Foot related pages:
Plantar fasciitis is one of the most common causes of foot pain. It may also be referred to as plantar heel pain, plantar fasciosis or plantar fasciopathy. It initially involves inflammation of the plantar fascia which is the tough fibrous band of tissue (fascia) connecting your heel bone to the base of your toes and then after the initial inflammation settles a wear and tear process of the plantar fascitis results in more chronic problems.
It is estimated that 3-7% of the general population and approximately 8-10% of the running population will get plantar fasciitis at some point.
Plantar fasciitis is most commonly diagnosed history and examinationwith pinpoint tenderness meaning that diagnosis can be quite straight forward. In most cases imaging (e.g. ultrasound scan or MRI) is not required to confirm this diagnosis or plan management of the problem.
In the vast majority of cases patient’s symptoms will have resolved by 1 year. However, this can vary with some patients getting results within 3 months after taking the appropriate rehabilitation steps whilst others can still take up to 18-24 months.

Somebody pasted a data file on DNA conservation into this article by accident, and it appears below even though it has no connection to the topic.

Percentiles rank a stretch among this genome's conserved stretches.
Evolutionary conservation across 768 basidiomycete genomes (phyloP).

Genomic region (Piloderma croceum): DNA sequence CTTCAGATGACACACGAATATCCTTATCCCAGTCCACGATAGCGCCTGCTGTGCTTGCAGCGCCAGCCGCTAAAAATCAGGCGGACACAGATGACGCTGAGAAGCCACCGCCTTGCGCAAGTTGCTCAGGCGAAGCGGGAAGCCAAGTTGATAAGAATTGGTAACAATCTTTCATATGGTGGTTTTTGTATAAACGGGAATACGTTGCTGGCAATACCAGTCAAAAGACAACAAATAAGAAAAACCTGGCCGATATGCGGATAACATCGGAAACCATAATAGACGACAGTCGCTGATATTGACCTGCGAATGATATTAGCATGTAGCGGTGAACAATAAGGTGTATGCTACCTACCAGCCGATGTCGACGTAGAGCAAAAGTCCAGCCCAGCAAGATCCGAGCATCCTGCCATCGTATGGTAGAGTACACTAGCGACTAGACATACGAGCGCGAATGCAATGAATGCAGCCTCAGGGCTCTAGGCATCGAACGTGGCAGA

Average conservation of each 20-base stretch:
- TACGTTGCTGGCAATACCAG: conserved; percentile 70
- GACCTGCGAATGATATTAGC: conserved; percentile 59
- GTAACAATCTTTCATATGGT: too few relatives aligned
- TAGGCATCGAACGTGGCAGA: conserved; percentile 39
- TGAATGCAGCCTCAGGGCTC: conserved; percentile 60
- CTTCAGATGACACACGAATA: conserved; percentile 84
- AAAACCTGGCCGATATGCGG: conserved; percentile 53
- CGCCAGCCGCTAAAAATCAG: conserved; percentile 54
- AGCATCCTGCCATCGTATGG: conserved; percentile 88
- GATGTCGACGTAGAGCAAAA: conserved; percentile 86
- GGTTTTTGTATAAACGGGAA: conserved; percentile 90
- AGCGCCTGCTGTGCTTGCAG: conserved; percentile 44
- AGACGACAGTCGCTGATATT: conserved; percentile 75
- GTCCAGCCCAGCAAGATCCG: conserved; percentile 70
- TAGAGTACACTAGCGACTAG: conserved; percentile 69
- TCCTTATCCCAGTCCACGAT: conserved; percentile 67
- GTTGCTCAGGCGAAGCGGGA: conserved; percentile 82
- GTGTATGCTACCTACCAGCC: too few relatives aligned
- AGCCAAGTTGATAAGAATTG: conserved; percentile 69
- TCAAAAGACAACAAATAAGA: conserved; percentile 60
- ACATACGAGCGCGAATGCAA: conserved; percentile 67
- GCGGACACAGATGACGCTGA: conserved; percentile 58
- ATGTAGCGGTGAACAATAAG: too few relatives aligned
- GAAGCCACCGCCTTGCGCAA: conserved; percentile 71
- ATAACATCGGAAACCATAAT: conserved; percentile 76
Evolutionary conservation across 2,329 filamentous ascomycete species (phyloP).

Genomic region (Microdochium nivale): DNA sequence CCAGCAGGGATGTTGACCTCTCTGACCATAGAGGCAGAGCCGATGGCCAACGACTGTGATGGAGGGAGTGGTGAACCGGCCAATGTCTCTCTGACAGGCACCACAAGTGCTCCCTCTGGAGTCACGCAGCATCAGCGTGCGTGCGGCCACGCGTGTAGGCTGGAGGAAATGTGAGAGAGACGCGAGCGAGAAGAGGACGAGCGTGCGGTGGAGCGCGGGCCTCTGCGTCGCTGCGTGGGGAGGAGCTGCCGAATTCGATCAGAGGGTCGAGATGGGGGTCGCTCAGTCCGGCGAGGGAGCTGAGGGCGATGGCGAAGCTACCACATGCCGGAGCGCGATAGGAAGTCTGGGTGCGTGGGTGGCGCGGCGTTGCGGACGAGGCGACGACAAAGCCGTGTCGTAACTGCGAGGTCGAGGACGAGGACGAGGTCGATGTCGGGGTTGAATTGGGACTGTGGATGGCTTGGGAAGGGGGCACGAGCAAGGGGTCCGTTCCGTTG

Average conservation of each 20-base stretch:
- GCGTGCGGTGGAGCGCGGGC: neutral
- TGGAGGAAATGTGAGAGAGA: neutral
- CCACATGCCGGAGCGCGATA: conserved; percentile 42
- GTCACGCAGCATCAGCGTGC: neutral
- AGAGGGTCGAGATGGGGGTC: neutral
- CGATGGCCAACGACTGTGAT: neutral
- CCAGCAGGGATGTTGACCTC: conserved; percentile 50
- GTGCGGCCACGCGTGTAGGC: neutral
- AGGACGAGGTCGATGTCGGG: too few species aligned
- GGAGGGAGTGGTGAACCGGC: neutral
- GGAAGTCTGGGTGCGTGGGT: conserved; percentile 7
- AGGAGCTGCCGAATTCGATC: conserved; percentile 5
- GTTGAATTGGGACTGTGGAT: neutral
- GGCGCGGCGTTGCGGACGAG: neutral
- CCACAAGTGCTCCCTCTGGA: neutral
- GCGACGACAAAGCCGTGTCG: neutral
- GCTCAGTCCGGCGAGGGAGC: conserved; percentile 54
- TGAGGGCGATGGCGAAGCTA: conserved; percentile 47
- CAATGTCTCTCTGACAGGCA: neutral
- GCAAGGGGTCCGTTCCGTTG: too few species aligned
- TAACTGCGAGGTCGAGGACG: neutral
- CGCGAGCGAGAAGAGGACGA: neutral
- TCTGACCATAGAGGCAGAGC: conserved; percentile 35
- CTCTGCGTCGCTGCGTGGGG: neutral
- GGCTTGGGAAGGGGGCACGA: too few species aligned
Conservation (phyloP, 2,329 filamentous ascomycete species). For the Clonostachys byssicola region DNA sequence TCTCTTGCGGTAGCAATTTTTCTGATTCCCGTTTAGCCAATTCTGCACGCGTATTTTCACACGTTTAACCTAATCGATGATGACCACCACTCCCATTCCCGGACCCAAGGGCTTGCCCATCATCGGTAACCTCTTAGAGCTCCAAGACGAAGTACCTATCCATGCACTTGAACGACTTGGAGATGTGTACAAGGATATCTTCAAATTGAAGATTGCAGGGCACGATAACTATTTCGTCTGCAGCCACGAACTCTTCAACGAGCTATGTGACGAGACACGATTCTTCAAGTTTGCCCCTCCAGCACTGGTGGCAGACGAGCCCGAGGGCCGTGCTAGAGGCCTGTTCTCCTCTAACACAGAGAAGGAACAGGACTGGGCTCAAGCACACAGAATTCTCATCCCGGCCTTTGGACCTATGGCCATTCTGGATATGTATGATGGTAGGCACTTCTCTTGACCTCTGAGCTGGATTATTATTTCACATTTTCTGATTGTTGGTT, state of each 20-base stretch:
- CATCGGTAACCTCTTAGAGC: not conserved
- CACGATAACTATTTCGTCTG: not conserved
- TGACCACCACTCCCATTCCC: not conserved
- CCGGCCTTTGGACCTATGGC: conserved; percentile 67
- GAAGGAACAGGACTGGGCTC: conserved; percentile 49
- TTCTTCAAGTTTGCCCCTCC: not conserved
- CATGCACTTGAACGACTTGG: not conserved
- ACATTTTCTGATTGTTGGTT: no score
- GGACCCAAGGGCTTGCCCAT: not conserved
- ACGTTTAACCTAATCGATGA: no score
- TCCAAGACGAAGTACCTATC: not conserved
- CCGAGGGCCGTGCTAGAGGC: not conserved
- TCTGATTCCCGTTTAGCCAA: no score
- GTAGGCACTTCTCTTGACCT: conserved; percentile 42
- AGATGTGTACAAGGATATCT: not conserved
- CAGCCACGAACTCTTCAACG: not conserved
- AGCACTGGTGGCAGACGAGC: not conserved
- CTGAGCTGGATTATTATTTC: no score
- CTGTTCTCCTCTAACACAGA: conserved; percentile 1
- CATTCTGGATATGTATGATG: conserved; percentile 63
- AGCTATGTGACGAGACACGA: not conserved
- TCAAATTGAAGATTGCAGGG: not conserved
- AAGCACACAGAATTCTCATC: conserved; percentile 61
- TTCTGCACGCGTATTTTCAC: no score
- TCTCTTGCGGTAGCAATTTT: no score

What are the symptoms of Plantar Fasciitis?
- Pain at the base of the heel (more commonly inside edge) and/or along the plantar fascia towards the toes.
- Pain is usually worse after long periods of rest; particularly when you take the first few steps on a morning, but ease, albeit not disappearing fully, after 10-15 minutes.
- Pain when standing for long periods or after a busy day on your feet
What causes Plantar Fasciitis?
There are a number of risk factors and causes identified that can trigger plantar fasciitis:
- Sudden increase in load or stress through the heel – eg a recently increased walking or running load.
- Being overweight – due to the excess force through the heel.
- Altered foot biomechanics – for example if you have particularly high aches (pes cavus) or flat feet (pes planus).
- Tight calf muscles
- Poor footwear- for example worn-out shoes, flip-flops, ballet pumps, flat non cushioned baseball boots.
Check out our information leaflet and video for treatment options and plantar fascia exercises.
Please note -
These are general exercises, seek advice if you are unsure.